As straightforward as it sounds, there is much that needs explaining here. First off, the obvious question of how are these two cases, of all possible cases out there, examples of something being created for God’s glory? Aren’t they just the opposite – an example of people stooping to the level of taking all the credit for themselves and not sharing it with anybody else, let alone with God? Second, how are human achievements, even if they weren’t motivated by personal desires, considered creations of God to begin with? Third, and most important, what is the ‘glory of God’, and why is it considered to be God’s motive for creating everything? Shouldn’t God, of all beings, be above such self-serving motives?   

Let’s attack the third question first. What is the glory of God? To answer this question one must become familiar with the Jewish concept of God. To be honest, the Jewish concept of God has likely changed considerable through the millennia as Jews and their spiritual horizons changed. This, by the way, is a highly controversial statement and likely to get one in serious hot water if bandied about in the wrong circles. Despite the changes, a constant throughout the various Jewish images of God has been the idea that God, in whatever way he/she/it is perceivable or understandable by His/Hers/Its creations, has glory. Glory, when referring to God, conveys a sense of existing on higher plane of reality, infinite in power and beauty, and amazing beyond any normal definition of the word.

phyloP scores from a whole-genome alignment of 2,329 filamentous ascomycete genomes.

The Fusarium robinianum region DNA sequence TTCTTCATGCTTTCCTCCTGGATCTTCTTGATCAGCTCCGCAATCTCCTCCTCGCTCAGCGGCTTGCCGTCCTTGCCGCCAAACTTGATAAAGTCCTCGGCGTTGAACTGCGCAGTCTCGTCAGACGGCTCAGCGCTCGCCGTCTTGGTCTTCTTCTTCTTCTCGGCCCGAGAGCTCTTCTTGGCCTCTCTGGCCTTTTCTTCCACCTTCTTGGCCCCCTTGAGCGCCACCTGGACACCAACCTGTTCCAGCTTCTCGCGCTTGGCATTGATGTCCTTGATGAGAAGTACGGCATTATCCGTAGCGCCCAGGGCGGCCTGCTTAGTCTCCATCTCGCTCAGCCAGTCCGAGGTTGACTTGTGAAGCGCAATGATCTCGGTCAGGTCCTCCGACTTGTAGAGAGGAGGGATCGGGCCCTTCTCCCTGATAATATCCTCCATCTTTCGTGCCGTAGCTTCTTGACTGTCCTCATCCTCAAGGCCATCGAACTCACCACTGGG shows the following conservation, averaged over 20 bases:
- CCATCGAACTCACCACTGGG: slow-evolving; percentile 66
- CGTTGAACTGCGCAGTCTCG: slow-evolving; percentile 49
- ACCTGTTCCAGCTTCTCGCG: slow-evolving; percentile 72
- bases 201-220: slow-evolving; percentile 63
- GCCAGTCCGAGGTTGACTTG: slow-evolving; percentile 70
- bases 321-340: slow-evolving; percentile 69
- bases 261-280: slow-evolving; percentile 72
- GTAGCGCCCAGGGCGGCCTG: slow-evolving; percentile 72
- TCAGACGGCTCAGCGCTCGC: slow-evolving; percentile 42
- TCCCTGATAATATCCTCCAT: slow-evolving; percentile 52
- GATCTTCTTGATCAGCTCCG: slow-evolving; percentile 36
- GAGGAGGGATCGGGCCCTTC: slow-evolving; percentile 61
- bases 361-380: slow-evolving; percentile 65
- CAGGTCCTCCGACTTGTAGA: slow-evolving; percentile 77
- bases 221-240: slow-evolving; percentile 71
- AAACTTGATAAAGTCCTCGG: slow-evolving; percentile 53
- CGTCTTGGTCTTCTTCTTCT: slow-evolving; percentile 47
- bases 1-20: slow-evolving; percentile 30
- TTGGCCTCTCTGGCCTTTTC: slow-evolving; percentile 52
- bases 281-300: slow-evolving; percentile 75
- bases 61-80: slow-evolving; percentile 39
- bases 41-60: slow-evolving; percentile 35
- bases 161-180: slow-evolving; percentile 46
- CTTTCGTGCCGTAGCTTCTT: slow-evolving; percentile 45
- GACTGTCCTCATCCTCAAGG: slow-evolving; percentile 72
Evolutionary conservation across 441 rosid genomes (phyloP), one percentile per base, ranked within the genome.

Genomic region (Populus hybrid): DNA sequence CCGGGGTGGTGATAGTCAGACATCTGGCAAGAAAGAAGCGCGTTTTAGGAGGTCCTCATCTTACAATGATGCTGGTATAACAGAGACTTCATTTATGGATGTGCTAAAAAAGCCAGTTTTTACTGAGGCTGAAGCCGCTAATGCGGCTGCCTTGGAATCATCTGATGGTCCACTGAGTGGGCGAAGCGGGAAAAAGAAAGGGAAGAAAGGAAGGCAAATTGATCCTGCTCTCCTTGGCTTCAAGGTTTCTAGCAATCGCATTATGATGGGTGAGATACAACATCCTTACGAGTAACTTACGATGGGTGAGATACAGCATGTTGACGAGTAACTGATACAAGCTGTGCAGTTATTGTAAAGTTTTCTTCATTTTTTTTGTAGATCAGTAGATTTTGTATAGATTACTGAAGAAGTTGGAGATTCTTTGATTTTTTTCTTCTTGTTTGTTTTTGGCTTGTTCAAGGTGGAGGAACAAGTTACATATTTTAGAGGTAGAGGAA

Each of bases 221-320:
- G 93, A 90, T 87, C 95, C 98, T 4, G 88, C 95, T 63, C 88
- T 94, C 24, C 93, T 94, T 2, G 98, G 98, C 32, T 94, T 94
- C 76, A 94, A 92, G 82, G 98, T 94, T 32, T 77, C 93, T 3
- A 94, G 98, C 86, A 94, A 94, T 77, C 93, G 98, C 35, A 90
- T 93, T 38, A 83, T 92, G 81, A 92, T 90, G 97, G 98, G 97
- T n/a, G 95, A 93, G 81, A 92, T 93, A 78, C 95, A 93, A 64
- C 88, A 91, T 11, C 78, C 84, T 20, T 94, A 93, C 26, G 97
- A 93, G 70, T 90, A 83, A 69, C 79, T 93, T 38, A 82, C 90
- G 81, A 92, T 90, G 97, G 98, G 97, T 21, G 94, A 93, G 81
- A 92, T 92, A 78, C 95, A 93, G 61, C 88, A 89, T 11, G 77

Perhaps the best way to understand this sense is through an odd statement found in the Talmud Bavli (Hagigah 16a): ‘One who has no concern for the glory of his Creator should never have come into the world. What is an example of this? One who gazes (excessively) at a rainbow.’ Now there are few things in nature that are more stunning and mesmerizing as a rainbow. What is a rainbow anyway? In physical terms it as the rather fortuitous positioning of water droplets in the air so that the reflection of sunlight creates a prism effect in the sky that can be seen by a person looking from the right angle. But anybody who has actually seen a rainbow knows that the physical description hardly does it justice. A rainbow is not just beautiful, it is stunning. In fact, it’s not just stunning, it’s amazing. There is something about a rainbow that makes us stop whatever it is that we were doing and look. It somehow lifts us above whatever mundane (and important) things we were so engaged in onto an entirely different plane. This is the plane of glory.